| Material Information
||Some characteristics associated with compact inflorescence in tomato (Lycopersicon esculentum Mill.)
||Gulf Coast Experiment Station mimeo report
||3, 2 leaves : ill. ; 28 cm.
||Crill, Pat, 1939-
Villalon, B ( Ben )
Strobel, J. W ( James Walter ), 1933-
Gulf Coast Experiment Station (Bradenton, Fla.)
||Gulf Coast Experiment Station
||Place of Publication:
||Tomatoes -- Varieties -- Florida ( lcsh )
Inflorescences -- Florida ( lcsh )
||government publication (state, provincial, terriorial, dependent) ( marcgt )
bibliography ( marcgt )
non-fiction ( marcgt )
||Includes bibliographical references (leaf 3).
||Statement of Responsibility:
||Pat Crill, Ben Villalon, J.W. Strobel.
||"February 16, 1970."
||Florida Historical Agriculture and Rural Life
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Copyright 2005, Board of Trustees, University
GULF COAST EXPERIMENT STATION HUME LIB
5 Bradenton, Florida
Mimeo Report GCS70-3 Febr!a i?, 1970
Some Characteristics Associated with Compact Inflo ee irJi bFlorida
(Lycopersicon esculentum Mill.
Pat Crill, Ben Villalon and J. W. Strobel
Assistant Professor Gulf Coast Experiment Station, Assistant
Professor Sub-Tropical Experiment Station, and Professor and
Head Gulf Coast Experiment Station, respectively, University
of Florida, Institute of Food and Agricultu~a-l Sciences, Ga-.''es-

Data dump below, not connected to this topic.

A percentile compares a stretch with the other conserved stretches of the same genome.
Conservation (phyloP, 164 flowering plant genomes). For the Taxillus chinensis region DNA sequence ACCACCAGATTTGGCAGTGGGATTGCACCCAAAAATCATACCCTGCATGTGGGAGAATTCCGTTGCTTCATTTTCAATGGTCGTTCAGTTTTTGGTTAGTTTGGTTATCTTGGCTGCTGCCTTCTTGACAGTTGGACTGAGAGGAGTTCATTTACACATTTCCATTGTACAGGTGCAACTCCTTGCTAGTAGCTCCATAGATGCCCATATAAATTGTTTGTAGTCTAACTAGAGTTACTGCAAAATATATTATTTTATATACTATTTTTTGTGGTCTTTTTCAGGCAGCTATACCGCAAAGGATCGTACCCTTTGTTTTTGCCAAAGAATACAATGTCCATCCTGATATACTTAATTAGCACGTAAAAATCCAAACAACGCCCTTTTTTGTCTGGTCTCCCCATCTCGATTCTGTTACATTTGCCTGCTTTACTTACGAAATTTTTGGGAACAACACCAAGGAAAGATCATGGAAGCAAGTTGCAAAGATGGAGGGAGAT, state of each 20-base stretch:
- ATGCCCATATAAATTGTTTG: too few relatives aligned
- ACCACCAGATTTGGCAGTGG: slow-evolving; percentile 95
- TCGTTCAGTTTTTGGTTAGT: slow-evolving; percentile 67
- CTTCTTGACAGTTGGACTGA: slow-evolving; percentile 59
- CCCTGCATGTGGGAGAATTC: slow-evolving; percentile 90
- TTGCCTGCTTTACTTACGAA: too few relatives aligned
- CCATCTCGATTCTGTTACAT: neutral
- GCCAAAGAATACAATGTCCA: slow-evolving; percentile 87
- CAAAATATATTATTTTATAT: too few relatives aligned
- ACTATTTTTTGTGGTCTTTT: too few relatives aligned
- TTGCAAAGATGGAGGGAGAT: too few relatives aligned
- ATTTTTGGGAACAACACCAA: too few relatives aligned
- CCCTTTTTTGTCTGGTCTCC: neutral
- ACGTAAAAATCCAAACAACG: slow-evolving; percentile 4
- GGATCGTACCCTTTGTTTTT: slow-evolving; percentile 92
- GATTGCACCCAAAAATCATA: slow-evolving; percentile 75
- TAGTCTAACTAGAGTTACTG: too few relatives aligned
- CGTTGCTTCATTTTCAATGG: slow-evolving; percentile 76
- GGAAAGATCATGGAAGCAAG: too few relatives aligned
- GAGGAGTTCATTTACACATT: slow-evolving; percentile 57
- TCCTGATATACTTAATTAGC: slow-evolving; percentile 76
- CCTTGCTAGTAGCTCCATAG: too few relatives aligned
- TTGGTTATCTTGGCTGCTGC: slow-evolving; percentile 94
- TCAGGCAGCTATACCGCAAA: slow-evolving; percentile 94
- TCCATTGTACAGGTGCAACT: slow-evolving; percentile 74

An off-type plant occurred in a commercial field of the tomato cultivar
'Homestead 24' (Lycopersicon esculentum Mill.) that was recognized by the
owner, Mr. Lewis Witt, Ft. Pierce, Florida, and donated by him to Professor
N. C. Hayslip of the University of Florida. Seed from this single plant
was planted in the field at the Sub-Tropical Experiment Station at Home-
stead, Florida. Resulting plants were grown in the field from October,
1967, to February, 1968. All the plants produced fruit in clusters with
the pedicel detaching just above the calyx (Figure 1). All plants appeared
identical to the parent plant. The fruit separation condition was phenotypi-
cally intermediate between the normal jointed and the jointless allele (1,0).
Normal fruit usually have a joint in the pedicel about 1 cm above the calyx.
Plants which carry the jointless, or J2, gene produce pedicels without a
joint and fruit separate from the plant free of both pedicel and calyx (4).
Harvested fruit from plants exhibiting the compact inflorescence character
have the calyx attached but the extended pedicel of the normal jointed type
is absent (Figure 2), because fruit separation occurs frmediately above the
The production of fruit in clusters due to the compact nature of the
flowers appeared similar to the recessive bushy mutant (bu) which MacArthur
(2) produced by radiation. The overall appearance of the off-type plant
did not fit the description of bu however, and spontaneous appearance of a
radiation produced mutant would appear to be a very rare occurrence that
should merit further consideration. The name compact inflorescence was
suggested by Dr. C. M. Rick for describing this new mutant (3).
Crosses were made in the greenhouse at Sub-Tropical Experiment Station
using five inbred lines as female parents, STEP 560, STEP 530, 393-9-D2-D1,
Tropic and Floradel with tt= as the male parent. Seed were harvested and
the Fl plants grown at the Heinz Research Station in Bowling Green, Ohio,
during the 1968 spring season. None of the FI plants exhibited the compact
inflorescence fruit separation characteristic.
One of the F2 populations (STEP 560 x compact inflorescence) was grown
at Sub-Tropical Experiment Station and four were grown at the Gulf Coast Exper-